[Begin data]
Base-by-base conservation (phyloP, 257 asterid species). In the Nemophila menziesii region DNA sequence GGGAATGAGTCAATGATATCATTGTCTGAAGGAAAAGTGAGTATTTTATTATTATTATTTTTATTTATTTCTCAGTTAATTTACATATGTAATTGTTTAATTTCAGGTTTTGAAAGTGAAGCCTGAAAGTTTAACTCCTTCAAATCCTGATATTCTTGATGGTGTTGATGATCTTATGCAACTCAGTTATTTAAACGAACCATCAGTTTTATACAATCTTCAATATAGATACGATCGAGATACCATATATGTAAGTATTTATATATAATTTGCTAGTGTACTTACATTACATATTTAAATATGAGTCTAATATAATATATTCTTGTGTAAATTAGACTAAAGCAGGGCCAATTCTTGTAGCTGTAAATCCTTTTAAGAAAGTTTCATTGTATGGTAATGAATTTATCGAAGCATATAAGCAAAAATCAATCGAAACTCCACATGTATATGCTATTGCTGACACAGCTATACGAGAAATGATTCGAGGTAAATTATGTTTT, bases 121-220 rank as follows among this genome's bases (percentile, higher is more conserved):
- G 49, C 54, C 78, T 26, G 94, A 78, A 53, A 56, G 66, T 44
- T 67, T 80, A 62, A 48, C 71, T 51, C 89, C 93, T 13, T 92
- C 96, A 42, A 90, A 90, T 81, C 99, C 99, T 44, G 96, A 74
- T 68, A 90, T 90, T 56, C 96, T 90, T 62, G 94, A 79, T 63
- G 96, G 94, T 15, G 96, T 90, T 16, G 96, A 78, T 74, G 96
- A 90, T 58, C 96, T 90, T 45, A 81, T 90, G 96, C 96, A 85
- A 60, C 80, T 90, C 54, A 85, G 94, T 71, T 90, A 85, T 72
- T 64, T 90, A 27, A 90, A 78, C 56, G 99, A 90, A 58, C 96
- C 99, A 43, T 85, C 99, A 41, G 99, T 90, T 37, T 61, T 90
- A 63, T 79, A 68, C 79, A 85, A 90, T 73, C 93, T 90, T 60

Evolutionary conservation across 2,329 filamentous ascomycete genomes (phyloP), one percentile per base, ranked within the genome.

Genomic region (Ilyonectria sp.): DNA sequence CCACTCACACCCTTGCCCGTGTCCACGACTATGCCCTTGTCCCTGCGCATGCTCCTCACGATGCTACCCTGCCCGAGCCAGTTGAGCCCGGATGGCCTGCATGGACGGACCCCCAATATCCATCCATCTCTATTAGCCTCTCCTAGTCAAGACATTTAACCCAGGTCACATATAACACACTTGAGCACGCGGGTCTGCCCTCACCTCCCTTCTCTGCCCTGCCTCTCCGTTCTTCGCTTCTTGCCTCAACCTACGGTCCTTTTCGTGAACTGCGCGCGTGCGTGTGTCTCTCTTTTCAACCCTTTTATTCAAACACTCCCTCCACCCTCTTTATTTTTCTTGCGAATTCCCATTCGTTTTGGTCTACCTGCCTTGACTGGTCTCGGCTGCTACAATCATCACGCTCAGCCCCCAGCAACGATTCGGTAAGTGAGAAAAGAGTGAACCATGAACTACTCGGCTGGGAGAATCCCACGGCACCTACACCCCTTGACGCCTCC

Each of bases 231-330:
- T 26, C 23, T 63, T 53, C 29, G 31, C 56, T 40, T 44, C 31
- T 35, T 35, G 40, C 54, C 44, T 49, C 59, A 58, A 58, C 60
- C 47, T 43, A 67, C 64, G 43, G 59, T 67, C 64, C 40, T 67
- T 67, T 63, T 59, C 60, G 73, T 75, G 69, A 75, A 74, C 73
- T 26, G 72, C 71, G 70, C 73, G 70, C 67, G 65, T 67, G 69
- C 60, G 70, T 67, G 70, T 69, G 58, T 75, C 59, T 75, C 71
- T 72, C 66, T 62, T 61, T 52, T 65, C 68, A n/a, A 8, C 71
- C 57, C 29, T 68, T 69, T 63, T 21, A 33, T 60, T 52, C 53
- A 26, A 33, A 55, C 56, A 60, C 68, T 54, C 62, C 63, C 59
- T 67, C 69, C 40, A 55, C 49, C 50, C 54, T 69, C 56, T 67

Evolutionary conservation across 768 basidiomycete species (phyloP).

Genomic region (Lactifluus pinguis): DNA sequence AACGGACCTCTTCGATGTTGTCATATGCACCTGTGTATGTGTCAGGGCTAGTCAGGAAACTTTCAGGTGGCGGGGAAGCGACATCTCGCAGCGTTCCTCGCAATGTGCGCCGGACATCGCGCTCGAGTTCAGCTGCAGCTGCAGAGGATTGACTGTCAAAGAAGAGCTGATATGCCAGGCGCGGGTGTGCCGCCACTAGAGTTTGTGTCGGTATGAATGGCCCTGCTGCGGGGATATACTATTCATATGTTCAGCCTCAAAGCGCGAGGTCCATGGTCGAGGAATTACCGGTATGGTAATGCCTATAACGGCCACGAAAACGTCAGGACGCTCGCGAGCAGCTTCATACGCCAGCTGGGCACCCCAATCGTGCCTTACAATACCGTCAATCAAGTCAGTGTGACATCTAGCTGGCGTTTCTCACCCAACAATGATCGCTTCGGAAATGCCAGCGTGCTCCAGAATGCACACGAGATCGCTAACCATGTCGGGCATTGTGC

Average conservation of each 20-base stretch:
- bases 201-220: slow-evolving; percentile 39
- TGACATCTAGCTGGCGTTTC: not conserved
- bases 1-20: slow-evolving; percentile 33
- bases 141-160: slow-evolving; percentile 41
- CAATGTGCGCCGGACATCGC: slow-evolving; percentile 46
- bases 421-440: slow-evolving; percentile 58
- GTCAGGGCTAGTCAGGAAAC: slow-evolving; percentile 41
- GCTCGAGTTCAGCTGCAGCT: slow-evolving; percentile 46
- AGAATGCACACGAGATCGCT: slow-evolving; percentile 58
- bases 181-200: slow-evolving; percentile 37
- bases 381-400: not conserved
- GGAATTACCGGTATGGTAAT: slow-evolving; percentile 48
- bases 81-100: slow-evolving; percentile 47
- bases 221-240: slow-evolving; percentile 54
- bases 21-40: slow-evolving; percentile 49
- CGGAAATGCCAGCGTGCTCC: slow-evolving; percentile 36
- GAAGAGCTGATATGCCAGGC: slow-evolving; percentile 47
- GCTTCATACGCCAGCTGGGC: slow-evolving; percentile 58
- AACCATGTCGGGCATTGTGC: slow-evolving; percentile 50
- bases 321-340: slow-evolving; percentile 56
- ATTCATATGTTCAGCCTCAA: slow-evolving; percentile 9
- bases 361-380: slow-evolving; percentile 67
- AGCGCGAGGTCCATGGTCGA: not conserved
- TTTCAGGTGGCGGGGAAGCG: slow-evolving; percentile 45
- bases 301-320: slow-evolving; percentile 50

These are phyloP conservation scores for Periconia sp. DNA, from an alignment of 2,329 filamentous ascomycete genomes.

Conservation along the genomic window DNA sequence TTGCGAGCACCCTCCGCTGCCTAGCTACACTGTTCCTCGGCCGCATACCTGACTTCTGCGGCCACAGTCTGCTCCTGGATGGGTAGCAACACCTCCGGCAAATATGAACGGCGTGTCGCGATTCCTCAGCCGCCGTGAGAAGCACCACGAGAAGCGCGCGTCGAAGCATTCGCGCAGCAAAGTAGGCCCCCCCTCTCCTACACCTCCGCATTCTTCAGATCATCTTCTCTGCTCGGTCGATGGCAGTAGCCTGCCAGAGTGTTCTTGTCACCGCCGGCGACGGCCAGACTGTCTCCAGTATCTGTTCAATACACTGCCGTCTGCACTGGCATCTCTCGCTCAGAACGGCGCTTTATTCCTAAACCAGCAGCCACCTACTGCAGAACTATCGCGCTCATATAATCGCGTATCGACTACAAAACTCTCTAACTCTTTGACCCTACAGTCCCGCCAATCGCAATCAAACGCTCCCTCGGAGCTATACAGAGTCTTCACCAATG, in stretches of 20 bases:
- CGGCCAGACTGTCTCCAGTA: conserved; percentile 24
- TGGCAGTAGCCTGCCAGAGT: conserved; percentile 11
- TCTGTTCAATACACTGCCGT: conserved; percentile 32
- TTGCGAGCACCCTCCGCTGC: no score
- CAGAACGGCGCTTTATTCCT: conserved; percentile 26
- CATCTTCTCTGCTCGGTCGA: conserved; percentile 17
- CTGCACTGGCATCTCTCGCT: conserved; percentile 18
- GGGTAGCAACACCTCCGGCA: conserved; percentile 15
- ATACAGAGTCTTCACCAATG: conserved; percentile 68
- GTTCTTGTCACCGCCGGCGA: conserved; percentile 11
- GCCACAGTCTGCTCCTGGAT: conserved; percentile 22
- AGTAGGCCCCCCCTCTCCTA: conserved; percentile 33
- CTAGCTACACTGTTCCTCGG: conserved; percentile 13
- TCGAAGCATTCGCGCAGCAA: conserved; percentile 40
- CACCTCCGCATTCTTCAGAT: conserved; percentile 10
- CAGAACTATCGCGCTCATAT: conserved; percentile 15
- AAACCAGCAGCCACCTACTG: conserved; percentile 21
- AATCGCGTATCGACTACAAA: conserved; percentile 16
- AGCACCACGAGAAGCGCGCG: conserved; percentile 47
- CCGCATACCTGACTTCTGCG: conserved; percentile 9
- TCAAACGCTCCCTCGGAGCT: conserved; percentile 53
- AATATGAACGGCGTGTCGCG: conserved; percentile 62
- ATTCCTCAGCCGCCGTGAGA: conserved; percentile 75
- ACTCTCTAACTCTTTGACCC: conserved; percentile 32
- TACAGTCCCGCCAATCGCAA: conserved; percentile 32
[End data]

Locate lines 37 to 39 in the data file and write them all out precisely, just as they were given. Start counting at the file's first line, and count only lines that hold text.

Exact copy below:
- bases 181-200: slow-evolving; percentile 37
- bases 381-400: not conserved
- GGAATTACCGGTATGGTAAT: slow-evolving; percentile 48